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DOI: 10.3390/children10020184; PMCID: PMC9954271


Alterations in certain academic and social/family routines during the COVID-19 pandemic have been speculated to be either a risk factor or buffer for poor health outcomes for youth with stress-sensitive health conditions such as primary headache disorders. The current study evaluated patterns and moderators of pandemic impacts on youth with primary headache disorders, with an aim of extending our understanding of the relationship between stress, resilience, and outcomes in this population. Children recruited from a headache clinic in the midwestern United States reported on their headaches, schooling, routines, psychological stress, and coping at four timepoints ranging from within a few months of the pandemic onset to a long-term follow-up 2 years later. Changes in headache characteristics over time were analyzed for association with demographics, school status, altered routines, and stress, and coping. At baseline, 41% and 58% of participants reported no change in headache frequency or intensity, respectively, relative to pre-pandemic levels, with the remainder almost equally divided between reporting an improvement or worsening. The results of multilevel growth model analyses indicated that headache intensity remained more elevated over time since the start of the pandemic for respondents whose stress scores were relatively higher (b = 0.18, t = -2.70, p = 0.01), and headache-related disability remained more elevated over time for older respondents (b = 0.01, t = -2.12, p = 0.03). The study results suggest, overall, that the outcomes of primary headache disorders in youth were not systematically altered by the COVID-19 pandemic.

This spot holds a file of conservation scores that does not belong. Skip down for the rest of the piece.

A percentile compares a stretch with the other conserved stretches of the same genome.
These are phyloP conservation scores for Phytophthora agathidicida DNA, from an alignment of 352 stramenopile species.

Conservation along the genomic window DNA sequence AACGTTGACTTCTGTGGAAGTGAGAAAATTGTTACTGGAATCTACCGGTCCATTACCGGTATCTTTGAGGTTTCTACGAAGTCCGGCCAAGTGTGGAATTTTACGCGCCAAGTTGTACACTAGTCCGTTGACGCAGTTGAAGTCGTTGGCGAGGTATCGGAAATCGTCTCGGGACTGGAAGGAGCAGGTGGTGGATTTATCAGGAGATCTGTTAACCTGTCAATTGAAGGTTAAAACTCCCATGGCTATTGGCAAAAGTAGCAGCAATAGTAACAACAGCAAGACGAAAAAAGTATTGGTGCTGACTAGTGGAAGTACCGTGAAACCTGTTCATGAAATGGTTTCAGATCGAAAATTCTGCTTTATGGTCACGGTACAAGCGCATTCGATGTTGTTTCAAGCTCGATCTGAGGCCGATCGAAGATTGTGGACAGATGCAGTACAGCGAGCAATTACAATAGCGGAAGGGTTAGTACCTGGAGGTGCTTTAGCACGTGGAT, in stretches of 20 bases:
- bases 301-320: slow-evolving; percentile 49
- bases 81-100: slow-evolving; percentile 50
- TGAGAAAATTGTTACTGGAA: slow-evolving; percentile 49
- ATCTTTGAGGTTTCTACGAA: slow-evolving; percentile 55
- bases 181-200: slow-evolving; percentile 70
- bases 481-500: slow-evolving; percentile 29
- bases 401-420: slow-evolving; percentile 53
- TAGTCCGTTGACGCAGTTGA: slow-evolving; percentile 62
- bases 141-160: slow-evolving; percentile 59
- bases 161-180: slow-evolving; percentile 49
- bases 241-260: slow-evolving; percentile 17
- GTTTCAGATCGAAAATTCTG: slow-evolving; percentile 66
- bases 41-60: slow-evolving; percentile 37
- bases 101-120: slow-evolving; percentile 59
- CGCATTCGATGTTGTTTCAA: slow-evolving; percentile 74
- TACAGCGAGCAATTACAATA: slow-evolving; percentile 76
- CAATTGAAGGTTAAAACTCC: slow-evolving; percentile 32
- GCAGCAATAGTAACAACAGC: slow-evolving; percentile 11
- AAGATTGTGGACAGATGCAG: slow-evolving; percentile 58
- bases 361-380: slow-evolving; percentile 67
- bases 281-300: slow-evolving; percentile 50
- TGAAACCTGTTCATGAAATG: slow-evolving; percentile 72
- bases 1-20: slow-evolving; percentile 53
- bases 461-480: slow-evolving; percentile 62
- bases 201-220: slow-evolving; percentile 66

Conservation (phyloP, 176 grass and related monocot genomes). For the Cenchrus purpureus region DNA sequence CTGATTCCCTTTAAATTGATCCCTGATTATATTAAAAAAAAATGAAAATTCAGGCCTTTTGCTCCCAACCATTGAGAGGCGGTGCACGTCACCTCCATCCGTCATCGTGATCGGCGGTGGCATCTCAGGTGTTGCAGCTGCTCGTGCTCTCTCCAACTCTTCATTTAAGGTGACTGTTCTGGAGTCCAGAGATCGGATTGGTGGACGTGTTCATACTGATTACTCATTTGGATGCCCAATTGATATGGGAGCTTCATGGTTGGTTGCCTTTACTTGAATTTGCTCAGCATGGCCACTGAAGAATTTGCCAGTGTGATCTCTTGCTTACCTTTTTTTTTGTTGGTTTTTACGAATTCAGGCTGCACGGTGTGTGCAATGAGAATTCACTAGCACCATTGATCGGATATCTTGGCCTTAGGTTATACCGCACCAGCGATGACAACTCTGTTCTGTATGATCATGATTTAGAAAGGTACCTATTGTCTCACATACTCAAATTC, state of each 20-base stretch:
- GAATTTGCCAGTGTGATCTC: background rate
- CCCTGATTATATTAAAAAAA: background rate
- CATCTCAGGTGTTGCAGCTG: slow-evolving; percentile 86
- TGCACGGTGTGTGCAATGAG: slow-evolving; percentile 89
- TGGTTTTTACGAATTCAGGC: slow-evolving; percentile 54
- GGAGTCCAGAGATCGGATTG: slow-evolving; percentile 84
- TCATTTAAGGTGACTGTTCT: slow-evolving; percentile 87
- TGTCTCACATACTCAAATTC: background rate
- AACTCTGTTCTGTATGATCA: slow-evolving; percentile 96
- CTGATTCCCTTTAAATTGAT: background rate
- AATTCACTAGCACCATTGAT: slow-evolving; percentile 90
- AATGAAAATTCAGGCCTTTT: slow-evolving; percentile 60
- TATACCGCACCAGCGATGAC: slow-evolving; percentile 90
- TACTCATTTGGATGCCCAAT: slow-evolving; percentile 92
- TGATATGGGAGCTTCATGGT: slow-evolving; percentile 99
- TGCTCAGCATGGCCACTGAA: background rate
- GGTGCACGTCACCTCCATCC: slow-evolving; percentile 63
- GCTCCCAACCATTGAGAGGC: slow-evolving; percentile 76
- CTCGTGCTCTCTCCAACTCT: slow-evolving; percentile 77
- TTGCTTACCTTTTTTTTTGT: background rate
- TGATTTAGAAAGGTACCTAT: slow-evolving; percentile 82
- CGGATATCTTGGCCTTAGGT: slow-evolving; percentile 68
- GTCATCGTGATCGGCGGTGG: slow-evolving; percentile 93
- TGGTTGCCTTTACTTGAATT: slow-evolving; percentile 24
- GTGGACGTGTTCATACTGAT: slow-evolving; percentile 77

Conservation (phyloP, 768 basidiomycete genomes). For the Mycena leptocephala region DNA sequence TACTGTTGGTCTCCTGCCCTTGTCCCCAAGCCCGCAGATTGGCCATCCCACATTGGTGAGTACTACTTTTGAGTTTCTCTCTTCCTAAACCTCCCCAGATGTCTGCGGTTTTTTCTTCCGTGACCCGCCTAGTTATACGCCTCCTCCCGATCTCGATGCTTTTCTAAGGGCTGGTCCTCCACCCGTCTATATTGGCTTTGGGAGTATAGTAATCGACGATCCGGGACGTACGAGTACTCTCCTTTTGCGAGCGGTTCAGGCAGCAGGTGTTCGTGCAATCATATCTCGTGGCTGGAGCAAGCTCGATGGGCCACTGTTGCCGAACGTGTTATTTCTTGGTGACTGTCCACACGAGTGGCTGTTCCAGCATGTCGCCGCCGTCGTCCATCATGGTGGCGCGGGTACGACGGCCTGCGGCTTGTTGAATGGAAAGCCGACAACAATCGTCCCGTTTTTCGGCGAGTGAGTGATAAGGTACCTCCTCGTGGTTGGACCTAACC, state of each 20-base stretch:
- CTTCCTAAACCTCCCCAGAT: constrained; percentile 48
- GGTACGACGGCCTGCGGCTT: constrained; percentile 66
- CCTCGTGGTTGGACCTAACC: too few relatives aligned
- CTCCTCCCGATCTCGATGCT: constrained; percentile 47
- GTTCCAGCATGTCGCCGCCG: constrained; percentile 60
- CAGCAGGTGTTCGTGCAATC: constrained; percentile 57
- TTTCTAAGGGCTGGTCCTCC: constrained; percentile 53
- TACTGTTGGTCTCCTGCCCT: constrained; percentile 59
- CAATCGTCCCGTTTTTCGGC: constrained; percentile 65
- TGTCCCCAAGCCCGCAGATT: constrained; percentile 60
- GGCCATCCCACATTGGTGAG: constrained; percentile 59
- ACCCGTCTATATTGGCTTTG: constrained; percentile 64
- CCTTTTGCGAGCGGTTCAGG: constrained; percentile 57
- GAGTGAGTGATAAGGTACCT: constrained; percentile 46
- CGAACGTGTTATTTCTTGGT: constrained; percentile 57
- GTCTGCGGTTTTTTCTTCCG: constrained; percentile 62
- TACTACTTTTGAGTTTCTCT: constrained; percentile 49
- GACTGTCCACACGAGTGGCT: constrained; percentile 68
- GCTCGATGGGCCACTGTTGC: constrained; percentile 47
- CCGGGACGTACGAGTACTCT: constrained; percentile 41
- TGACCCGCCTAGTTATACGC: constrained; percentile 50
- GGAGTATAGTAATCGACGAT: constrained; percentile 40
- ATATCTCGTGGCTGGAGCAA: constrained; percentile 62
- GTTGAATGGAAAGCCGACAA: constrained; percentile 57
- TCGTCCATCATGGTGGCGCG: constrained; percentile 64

Journal Title

Children (Basel)






COVID-19; children; coping; headache; lifestyle; migraine; stress


This article is an open access article distributed under the terms and conditions of the Creative Commons Attribution (CC BY) license (

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